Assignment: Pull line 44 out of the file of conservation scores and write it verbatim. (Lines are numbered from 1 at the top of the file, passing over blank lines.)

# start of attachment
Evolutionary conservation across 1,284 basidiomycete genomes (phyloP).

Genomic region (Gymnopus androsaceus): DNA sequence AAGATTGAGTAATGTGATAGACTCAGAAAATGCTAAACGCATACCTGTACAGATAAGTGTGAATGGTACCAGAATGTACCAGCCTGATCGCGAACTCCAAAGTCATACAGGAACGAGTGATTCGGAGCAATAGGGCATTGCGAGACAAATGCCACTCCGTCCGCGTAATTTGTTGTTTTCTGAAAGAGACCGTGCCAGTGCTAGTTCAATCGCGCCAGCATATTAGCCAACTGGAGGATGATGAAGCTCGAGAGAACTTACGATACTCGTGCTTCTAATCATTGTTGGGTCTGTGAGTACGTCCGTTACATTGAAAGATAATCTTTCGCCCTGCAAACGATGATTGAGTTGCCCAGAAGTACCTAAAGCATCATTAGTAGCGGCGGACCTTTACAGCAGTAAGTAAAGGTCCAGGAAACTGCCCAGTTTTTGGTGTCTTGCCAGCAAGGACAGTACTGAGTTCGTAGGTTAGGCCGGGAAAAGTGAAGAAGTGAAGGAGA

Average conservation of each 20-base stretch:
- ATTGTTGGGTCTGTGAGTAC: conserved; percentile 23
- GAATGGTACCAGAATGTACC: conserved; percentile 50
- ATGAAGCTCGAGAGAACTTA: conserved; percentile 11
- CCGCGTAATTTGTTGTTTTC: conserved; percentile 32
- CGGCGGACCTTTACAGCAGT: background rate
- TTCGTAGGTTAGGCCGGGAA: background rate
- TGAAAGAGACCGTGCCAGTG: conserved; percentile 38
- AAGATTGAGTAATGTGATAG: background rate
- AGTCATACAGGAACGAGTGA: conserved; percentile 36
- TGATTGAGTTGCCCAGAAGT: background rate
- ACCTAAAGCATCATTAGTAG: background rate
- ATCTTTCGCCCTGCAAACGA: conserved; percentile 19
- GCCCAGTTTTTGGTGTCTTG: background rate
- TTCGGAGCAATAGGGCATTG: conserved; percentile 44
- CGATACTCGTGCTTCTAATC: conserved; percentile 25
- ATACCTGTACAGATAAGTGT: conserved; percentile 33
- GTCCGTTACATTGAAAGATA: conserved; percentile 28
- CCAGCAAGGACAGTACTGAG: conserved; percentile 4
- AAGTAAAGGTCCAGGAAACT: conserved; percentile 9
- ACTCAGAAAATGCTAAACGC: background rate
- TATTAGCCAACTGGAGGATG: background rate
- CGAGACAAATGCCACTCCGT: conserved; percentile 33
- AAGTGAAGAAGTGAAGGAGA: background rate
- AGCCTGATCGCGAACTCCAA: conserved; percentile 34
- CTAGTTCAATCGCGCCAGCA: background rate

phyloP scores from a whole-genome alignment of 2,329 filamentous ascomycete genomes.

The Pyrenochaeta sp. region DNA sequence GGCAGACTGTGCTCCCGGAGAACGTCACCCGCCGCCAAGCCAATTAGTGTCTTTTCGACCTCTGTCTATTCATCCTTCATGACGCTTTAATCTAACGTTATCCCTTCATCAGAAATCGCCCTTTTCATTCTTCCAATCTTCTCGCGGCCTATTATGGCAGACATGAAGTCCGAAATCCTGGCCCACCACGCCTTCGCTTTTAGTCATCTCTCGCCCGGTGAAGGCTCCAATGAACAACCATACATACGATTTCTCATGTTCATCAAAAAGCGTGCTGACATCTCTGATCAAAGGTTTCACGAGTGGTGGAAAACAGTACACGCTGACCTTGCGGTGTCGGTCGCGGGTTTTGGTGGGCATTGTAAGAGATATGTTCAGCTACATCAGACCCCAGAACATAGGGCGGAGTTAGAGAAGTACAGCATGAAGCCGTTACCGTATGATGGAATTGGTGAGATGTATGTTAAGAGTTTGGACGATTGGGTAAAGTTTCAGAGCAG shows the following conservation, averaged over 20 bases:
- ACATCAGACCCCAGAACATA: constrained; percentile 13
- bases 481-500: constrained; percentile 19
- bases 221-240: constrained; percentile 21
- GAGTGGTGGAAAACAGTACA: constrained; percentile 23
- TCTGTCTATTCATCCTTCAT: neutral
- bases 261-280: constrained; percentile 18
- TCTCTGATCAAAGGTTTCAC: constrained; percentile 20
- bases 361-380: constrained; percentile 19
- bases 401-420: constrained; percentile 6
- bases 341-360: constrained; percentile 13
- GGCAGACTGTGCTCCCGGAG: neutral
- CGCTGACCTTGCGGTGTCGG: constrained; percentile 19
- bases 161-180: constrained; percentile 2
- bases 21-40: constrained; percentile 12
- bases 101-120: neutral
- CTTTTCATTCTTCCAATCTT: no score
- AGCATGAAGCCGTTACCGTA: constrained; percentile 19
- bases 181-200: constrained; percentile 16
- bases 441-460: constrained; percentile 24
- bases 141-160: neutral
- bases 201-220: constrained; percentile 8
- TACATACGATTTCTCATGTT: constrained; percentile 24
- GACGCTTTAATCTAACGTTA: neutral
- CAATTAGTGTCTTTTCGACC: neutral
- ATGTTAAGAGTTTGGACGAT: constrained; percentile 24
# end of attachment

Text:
- bases 21-40: constrained; percentile 12